I have been using tobacco (Copenhagen specifically) since I began serving in the Army about 15 years ago. The Oh-My-Buddha! early mornings, unit PT on top of the 2 hours of "extra PT" I put myself through, combined with my wife's pregnancy, new children, etc etc, I grasped for my crutch, anything to keep me alert for another hour or two.
When I left the Army and got a "real-job," I continued with this learned habit. I used rationalizations similar to the ones described above, and further more ramped up my intake of alcoholic beverages. I was like a hungry ghost, looking for the wrong fuel to keep a nuclear chain reaction of work-sleep-work going for as long as possible. I made myself impervious to my "soft" civilian co-workers' disgusted looks as I spit brown crap out of my mouth. Alcohol, combined with "Crackenhagen" is a potent combination resulting in a dangerous cycle of consumption. The more I dipped, the more I could drink, and the more I drank, the more I wanted to dip. Since I loved both, and honestly believed that no-one suffered as a result of my behavior, yay for me! Party-on.
Alcohol was the first to go. I took the Bodhisattva vows and have been working on how to apply them in life and through my job. I always believed in physical fitness as a gateway to better living, but after taking the vows and studying them, I realized that in order to save beings, I had to be strong, both physically and mentally. One look in the mirror was all it took for reality to hit. I had allowed alcohol into my body and it wreaked havoc. How could I presume to be a protector of all beings and still be forty pounds overweight? Since I really had no physical dependency on beer, leaving it behind was more like burying a beloved pet. It would be tough for a little while, but I could get past it. The precept to abstain from intoxicating substances used to make me laugh a little. Now, after of month without even a sip of wine, every aspect of my life has improved. I've lost fifteen pounds and am getting back into great shape. I no longer lose days to headaches and hangovers. I sleep a hell of a lot better. Meditation practice has gotten much much deeper, and I'm better able to face all the challenges of the day with equanimity. I'm not laughing at the precept now :)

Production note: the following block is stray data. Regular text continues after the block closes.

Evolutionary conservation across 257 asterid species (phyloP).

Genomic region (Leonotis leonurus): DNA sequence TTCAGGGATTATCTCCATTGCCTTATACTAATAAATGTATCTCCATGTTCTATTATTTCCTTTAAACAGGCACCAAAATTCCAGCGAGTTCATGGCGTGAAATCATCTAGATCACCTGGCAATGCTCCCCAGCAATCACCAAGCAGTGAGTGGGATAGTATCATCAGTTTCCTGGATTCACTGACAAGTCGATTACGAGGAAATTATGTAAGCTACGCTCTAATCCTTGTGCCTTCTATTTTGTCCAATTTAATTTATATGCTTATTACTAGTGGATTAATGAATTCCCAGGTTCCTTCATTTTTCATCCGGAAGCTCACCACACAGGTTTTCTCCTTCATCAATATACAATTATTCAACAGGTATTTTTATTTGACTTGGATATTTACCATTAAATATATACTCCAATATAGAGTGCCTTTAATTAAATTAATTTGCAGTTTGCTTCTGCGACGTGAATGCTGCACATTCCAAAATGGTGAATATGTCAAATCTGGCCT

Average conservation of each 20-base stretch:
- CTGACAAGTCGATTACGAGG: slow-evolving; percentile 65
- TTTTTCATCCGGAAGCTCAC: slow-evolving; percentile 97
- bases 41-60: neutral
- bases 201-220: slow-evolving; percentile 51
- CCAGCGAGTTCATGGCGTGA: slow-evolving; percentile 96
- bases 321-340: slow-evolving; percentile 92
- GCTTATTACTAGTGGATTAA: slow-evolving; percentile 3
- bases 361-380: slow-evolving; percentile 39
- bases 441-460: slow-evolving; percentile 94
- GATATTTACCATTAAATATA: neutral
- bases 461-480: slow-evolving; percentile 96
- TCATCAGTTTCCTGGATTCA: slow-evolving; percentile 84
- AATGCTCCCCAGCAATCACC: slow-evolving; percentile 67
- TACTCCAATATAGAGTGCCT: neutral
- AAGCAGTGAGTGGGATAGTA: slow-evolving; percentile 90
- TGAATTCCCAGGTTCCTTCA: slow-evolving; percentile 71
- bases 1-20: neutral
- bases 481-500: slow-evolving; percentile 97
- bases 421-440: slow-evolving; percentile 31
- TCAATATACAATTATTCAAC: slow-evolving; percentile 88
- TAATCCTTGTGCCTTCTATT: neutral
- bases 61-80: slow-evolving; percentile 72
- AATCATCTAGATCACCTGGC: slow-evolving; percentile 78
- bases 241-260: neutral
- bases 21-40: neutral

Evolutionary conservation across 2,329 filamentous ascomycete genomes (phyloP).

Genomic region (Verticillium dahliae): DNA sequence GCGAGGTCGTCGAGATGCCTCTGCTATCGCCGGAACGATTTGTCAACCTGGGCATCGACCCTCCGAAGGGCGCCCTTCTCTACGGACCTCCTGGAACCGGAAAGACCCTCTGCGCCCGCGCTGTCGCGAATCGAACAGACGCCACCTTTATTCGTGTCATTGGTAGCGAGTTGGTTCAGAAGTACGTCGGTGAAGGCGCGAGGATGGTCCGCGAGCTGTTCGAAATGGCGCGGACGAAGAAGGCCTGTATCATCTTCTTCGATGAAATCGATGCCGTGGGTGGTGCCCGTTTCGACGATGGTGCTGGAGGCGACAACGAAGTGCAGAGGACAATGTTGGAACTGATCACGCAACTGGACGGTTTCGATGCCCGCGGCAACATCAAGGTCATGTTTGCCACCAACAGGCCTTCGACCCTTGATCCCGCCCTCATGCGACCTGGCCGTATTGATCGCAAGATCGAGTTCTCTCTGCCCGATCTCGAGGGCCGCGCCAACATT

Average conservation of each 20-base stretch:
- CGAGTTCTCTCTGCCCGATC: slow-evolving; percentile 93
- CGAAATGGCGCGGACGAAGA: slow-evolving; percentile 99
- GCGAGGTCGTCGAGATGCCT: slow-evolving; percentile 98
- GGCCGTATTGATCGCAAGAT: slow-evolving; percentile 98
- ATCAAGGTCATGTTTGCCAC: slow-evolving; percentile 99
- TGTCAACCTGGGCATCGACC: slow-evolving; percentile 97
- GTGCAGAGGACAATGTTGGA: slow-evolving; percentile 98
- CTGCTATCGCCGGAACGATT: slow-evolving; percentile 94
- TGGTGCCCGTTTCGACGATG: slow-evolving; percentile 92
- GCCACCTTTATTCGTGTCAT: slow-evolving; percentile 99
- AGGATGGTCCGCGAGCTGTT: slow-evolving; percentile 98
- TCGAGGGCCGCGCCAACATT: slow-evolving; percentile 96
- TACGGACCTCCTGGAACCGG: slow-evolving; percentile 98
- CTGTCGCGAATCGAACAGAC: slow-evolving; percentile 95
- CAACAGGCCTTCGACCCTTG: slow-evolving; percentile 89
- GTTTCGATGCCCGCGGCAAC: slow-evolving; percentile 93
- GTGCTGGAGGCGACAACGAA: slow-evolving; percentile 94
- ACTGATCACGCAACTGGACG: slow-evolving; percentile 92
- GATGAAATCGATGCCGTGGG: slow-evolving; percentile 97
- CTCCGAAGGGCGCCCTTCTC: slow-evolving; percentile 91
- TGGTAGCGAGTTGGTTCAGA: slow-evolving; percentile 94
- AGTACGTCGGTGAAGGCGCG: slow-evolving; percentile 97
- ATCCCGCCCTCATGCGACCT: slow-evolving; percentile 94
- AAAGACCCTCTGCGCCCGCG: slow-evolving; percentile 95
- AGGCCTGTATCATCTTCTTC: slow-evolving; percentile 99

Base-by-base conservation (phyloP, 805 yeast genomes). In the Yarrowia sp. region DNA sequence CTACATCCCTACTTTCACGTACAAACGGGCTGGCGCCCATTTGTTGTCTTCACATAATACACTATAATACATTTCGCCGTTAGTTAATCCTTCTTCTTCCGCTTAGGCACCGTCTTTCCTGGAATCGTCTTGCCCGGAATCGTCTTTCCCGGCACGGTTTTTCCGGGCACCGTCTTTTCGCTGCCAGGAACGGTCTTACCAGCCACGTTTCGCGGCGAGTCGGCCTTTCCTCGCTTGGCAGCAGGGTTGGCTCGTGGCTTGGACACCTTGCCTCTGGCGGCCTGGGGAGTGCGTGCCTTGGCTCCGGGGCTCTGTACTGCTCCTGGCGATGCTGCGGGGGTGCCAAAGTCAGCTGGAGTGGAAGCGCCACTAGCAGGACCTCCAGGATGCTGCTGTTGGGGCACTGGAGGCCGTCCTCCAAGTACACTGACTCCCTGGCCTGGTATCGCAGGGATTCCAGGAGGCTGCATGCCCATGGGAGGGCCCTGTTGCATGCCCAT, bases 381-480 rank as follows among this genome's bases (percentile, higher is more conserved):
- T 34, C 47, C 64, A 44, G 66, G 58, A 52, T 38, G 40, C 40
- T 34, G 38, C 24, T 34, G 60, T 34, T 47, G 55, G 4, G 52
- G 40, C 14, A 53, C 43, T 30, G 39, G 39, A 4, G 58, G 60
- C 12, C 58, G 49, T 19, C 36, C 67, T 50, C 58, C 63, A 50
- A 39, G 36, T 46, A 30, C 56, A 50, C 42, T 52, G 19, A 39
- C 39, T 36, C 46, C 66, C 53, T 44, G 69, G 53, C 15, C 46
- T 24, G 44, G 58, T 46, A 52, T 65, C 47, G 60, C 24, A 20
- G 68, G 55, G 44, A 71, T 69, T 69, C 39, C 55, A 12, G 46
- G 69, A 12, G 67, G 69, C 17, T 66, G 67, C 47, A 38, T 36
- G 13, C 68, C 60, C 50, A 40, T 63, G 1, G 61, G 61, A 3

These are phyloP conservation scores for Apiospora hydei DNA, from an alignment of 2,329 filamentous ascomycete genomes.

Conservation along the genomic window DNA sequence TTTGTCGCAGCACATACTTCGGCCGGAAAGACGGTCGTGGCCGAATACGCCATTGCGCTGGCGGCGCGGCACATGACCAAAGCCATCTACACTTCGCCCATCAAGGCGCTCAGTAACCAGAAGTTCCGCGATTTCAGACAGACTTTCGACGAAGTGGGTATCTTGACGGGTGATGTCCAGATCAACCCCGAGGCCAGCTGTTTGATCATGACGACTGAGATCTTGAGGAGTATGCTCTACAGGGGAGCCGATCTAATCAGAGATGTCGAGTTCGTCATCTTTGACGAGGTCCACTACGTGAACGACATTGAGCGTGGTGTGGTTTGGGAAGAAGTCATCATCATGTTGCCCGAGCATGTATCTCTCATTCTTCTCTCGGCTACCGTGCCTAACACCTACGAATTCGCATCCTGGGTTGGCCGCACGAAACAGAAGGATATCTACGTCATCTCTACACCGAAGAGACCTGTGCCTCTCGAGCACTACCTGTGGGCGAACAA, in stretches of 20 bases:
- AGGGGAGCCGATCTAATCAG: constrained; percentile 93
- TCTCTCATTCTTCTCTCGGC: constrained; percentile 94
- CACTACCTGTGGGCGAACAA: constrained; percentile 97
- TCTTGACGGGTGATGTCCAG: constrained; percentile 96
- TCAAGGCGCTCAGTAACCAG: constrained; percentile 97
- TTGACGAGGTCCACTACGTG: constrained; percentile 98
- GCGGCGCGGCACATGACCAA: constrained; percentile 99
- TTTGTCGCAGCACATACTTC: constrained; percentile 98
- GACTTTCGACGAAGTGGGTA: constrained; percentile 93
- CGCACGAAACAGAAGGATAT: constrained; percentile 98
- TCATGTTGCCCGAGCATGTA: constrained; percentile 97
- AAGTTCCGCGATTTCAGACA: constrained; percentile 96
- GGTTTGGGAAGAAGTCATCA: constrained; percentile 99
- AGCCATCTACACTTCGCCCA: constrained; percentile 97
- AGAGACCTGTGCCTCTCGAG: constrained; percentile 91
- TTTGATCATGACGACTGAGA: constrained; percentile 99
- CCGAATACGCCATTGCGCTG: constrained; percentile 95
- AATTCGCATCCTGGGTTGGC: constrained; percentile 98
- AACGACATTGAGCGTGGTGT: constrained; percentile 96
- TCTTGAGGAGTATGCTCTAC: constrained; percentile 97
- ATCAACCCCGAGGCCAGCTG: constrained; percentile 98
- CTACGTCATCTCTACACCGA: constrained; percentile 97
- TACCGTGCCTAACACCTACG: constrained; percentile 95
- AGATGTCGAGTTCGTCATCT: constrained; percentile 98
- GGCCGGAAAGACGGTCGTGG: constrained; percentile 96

The tobacco however, wow. How many tries, how many times? I've tried a number of times to quit. I've done cold turkey, gum, even drugs. In the end I always fell off the wagon. Yesterday, as I saw, really saw with Buddha mind, my youngest son. In a flash of light all at once I realized that in poisoning myself with tobacco, I was also poisoning my children. Every time my kids saw me pack a can, or spit into a cup, they got the message that "this is what grown men do" Over and over and over again.
To be continued...
So, it's been about a week without tobacco. Here are my observations: Mindfulness training has helped a great deal. Cravings inevitably appeared. By observing them arise, acknowledging their existence and letting them go their own way, I have been needing to concentrate very deeply, often while doing things like driving, reading, teaching working out. Cravings have become a mindfulness bell... Thank you craving :)
One Month Later...
It's no big deal, but I fell of the wagon this week. In my weakest moments, "the wagon" reminds of the corpse wagon in Montey Python's Holy Grail, and I feel like the guy saying : I'm not Dead Yet." In my attempts over the years to master myself, I have learned a few things.
1. Being angry with one's own failure's is counterproductive. It only reinforces attachment to craving and quitting.
2. Cravings get worse as time goes on, not easier, but one's ability to cope with them gets better. This leads to a tenuous balance, like walking a razor's edge between craving and release. Only constant meditation keeps one from falling over. The more consistent the meditation, the easier it is to resist nicotine cravings. This time, I found less time to meditate and as a result, became unbalanced.
3. Once one succumbs, the way out again is to go through the quitting ritual again, without judgment.
4. Repeat as necessary.